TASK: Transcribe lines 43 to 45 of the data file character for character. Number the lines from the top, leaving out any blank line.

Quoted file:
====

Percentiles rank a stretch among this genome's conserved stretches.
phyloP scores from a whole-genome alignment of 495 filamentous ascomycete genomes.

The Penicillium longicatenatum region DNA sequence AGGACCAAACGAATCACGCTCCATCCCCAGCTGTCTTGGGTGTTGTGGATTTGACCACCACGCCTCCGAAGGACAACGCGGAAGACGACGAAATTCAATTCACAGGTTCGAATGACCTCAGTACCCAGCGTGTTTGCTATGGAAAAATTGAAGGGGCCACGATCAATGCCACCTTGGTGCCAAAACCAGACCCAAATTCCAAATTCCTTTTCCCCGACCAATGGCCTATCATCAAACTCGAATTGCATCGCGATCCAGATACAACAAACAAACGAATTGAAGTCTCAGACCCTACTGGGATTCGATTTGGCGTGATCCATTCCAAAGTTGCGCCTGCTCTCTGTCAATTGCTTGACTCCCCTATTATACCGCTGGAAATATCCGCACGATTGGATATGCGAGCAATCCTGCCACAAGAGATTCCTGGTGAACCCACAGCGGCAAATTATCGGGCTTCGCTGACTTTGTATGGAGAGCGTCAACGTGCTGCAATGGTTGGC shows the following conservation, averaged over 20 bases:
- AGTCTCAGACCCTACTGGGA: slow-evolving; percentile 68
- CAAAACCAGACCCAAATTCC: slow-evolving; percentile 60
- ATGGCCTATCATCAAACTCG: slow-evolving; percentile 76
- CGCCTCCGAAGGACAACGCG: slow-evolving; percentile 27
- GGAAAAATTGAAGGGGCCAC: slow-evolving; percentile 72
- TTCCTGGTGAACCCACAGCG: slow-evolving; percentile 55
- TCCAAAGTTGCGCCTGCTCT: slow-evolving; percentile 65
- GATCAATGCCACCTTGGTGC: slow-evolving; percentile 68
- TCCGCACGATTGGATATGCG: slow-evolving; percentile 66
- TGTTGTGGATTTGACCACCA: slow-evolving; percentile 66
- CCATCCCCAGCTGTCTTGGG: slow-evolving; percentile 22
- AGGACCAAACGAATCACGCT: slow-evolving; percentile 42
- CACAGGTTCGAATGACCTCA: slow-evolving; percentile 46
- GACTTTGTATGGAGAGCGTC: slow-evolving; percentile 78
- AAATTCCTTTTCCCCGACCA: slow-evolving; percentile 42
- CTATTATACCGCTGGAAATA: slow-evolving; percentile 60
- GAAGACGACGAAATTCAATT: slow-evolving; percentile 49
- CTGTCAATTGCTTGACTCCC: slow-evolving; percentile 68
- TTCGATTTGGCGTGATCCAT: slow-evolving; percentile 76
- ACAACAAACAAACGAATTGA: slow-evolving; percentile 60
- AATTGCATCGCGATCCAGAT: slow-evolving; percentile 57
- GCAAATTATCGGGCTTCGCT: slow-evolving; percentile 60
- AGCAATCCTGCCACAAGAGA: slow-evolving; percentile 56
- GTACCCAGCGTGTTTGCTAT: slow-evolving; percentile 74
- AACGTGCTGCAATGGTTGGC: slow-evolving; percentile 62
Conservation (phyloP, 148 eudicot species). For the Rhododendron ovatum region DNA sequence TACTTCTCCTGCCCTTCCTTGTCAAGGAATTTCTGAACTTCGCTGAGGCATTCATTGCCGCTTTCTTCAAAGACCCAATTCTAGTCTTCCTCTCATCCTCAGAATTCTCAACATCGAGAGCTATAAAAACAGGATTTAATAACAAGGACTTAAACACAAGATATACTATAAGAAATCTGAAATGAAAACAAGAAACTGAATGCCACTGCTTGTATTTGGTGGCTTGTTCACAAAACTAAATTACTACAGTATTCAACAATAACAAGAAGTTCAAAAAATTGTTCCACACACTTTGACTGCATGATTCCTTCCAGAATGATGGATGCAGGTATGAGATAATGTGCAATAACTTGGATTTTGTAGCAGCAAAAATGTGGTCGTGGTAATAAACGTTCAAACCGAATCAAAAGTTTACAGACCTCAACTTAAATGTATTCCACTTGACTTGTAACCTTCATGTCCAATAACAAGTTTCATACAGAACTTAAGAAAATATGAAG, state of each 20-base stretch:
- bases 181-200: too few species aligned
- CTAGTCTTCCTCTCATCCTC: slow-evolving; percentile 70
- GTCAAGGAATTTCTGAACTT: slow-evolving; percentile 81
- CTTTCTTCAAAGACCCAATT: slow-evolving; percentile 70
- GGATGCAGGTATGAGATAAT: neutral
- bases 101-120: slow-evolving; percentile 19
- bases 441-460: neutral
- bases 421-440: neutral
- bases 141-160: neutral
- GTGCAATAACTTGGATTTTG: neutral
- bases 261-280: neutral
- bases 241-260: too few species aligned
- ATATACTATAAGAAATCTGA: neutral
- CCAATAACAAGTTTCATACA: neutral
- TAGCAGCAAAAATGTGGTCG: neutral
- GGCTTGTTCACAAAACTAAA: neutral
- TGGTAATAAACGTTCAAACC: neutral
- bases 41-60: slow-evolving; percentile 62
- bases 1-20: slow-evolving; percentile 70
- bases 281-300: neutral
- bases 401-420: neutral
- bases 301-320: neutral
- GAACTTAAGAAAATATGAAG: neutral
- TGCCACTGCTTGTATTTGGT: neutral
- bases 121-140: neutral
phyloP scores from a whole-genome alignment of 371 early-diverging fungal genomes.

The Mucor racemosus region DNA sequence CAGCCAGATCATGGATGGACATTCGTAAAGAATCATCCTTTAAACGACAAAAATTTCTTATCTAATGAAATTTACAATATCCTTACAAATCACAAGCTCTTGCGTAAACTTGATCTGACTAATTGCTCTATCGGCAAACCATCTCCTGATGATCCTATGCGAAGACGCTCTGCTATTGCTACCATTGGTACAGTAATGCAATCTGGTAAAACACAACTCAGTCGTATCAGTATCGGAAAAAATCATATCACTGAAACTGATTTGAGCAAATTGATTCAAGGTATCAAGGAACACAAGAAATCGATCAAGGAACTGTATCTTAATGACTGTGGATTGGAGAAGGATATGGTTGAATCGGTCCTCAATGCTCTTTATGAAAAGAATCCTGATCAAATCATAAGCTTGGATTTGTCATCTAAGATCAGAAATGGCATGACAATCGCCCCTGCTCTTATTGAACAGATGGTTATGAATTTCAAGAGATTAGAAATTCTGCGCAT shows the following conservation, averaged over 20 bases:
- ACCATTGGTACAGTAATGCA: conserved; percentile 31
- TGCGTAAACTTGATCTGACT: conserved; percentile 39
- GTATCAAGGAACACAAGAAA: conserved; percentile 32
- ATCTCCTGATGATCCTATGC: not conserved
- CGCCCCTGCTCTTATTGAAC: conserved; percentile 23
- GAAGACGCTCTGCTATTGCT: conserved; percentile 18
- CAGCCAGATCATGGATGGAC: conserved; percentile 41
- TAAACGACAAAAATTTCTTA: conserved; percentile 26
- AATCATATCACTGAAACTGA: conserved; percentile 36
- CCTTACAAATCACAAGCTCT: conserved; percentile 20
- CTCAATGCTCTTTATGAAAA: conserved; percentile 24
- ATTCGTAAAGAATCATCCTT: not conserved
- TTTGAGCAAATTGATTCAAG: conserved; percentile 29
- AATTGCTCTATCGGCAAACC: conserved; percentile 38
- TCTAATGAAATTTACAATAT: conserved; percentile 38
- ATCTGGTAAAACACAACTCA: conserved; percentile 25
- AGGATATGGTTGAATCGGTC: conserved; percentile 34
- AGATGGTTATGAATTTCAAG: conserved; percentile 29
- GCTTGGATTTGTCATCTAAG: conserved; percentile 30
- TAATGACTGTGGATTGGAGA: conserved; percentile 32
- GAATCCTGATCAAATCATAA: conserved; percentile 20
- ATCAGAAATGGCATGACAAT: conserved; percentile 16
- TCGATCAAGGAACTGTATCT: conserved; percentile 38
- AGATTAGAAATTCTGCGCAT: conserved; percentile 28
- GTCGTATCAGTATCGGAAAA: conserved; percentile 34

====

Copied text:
- CCAATAACAAGTTTCATACA: neutral
- TAGCAGCAAAAATGTGGTCG: neutral
- GGCTTGTTCACAAAACTAAA: neutral